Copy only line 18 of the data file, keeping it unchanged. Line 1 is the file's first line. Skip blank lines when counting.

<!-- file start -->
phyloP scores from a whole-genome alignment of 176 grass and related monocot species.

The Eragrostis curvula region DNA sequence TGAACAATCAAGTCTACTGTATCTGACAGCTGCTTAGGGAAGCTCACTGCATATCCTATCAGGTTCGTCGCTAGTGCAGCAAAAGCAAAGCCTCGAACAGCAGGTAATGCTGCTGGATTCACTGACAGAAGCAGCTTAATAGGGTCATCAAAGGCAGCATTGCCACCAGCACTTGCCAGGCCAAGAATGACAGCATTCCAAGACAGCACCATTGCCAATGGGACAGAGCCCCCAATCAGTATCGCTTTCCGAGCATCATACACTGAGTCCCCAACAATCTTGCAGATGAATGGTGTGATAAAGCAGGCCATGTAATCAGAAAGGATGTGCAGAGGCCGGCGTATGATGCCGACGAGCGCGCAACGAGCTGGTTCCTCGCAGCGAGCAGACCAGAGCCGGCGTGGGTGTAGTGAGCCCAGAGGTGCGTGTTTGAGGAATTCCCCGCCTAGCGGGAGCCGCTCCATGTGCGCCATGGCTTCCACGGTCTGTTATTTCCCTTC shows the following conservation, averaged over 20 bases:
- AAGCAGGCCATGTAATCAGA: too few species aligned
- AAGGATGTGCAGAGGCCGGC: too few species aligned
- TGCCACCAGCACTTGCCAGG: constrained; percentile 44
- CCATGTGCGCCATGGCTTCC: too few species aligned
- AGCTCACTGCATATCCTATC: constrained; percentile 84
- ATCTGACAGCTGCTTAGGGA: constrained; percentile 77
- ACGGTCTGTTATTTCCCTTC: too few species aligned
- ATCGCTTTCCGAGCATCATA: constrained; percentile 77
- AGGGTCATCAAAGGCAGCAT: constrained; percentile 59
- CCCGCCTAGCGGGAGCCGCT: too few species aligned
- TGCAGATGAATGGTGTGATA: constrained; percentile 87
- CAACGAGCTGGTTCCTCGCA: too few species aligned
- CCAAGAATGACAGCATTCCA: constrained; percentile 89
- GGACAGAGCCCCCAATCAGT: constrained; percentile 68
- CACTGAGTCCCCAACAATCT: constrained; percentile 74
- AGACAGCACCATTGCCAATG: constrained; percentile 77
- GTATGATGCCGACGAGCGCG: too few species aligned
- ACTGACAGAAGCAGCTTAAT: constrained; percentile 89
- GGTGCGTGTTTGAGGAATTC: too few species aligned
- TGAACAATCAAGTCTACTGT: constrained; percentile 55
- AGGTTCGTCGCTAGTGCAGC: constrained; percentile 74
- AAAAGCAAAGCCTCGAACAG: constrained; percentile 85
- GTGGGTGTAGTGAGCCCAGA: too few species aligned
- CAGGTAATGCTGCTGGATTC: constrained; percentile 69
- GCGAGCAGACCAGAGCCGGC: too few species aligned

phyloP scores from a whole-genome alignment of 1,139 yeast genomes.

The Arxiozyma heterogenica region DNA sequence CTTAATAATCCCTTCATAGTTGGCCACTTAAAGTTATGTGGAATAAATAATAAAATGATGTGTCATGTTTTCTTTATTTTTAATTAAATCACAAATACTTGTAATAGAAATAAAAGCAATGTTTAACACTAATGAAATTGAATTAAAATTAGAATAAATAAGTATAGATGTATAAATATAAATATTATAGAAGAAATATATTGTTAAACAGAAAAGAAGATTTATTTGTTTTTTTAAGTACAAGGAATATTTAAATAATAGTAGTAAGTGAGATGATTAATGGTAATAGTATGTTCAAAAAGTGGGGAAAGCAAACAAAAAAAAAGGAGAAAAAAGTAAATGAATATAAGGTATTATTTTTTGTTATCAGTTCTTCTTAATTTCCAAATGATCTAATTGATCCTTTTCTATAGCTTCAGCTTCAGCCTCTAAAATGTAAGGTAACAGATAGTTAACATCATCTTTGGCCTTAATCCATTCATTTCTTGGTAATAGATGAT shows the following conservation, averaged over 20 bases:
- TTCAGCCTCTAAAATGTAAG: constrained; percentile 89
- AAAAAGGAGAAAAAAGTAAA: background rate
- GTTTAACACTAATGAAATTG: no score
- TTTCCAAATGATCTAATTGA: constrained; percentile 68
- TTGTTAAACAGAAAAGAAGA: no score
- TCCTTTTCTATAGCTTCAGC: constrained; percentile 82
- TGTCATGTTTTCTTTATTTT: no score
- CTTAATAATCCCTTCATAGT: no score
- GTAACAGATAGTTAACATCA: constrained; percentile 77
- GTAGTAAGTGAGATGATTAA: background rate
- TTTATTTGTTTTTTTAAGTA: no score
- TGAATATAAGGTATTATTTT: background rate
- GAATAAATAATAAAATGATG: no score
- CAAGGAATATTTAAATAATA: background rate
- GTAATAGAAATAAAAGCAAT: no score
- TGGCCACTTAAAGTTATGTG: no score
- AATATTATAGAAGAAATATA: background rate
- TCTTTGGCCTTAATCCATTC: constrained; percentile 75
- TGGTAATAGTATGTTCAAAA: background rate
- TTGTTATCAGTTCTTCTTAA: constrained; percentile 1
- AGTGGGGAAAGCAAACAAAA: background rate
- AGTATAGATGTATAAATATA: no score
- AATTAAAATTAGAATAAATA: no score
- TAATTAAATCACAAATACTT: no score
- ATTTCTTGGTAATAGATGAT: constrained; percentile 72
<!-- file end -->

- AGACAGCACCATTGCCAATG: constrained; percentile 77